One of the things that I find confuses or concerns people about Confirm not Conform is our absolute insistence that youth must have a real choice about whether or not to be confirmed. They must be allowed to say no if they so choose and for that choice to be respected – even honored.
Here are some of the things I’ve heard: What if they know they can say “no” and so don’t participate in the confirmation program? What if they’re just doing it to spite their parents? What if they haven’t really thought it through? What if they say no and never come back?
OK, so first of all, Do not be afraid.
Secondly, I’ve now been working with Confirm not Conform for seven years and I can tell you that the youth who say no are almost always doing very deep work during the confirmation process. In my experience, they do not say “no” lightly. When the choice is presented as an honest choice, when youth are truly given that autonomy, they take it very seriously.
Thirdly, being able to say no is an incredibly important skill for youth to develop. Confirm not Conform provides a safe place to practice that skill in a way that can be applied to other situations when “everyone else is doing it.” I believe saying no is a learned skill. Giving youth the opportunity and time to do so in a safe environment will help them develop that muscle for other situations when they may not have as much time for reflection.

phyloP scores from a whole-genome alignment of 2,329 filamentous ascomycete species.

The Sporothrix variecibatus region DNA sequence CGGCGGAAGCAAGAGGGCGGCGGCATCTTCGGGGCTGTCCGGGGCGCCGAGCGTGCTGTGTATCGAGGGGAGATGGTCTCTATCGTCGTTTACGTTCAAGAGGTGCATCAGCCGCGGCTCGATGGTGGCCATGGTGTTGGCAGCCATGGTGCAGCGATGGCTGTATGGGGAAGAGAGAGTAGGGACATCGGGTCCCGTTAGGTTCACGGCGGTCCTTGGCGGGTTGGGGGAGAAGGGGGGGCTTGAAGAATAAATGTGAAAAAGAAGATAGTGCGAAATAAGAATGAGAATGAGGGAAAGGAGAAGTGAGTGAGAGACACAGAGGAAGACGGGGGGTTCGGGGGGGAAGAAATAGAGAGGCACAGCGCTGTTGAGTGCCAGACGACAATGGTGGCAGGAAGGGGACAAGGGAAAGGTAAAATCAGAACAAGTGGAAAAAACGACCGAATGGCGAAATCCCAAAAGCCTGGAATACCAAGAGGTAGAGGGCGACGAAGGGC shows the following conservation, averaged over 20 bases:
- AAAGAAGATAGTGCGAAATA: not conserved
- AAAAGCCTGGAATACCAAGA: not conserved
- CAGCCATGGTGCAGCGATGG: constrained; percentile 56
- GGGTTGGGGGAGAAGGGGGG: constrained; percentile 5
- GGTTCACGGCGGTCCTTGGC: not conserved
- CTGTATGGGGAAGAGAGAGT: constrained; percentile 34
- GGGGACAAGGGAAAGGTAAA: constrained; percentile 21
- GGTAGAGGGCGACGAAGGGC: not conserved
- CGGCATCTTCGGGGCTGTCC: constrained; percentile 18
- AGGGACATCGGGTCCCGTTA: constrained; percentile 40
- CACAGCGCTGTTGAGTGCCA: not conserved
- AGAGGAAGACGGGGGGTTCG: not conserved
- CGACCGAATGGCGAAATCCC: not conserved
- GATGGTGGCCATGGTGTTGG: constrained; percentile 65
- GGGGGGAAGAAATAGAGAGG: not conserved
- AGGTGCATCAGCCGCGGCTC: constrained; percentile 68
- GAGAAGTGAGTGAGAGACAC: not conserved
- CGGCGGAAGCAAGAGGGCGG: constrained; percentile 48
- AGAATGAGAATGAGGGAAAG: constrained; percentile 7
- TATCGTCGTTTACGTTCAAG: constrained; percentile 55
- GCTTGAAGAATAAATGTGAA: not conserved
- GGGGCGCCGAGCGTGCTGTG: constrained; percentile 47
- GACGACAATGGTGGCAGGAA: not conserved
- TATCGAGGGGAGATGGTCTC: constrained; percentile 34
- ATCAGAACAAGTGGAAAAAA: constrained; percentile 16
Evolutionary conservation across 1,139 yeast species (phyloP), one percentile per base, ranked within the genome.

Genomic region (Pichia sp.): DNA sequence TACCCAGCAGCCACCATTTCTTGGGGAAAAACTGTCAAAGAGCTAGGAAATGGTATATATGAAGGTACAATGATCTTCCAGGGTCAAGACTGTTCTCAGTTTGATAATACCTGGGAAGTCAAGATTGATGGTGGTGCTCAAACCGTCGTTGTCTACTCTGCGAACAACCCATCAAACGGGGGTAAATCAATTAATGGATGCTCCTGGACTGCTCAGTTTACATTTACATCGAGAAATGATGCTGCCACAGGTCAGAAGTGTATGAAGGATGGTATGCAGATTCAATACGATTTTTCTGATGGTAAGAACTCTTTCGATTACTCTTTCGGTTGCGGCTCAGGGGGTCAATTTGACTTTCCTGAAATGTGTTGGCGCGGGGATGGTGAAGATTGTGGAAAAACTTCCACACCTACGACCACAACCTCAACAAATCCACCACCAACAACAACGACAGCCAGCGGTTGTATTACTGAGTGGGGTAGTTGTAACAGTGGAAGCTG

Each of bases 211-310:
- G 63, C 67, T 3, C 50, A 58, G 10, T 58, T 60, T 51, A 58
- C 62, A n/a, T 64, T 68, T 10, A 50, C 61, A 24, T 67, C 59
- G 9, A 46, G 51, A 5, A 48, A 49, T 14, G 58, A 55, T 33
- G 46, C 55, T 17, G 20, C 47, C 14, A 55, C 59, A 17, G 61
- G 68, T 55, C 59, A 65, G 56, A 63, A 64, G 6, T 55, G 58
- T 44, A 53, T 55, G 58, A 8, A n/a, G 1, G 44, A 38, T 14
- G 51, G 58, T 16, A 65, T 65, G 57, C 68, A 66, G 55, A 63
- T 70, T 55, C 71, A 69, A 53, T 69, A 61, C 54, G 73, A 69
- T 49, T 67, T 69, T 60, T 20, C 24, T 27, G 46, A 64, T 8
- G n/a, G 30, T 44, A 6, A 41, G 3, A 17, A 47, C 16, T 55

And finally, it’s important for parents and adults to practice giving youth autonomy over their decisions and their lives as well. That’s not an easy skill either, and again, confirmation is a safe environment for youth and parents to experience this.
There are certainly times when parents and other adults have the power to override a youth’s decision, but when it comes to confirmation – a time when youth are specifically invited to stand up and say what they believe – in that case, we need to let Jesus and the confirmands take the wheel.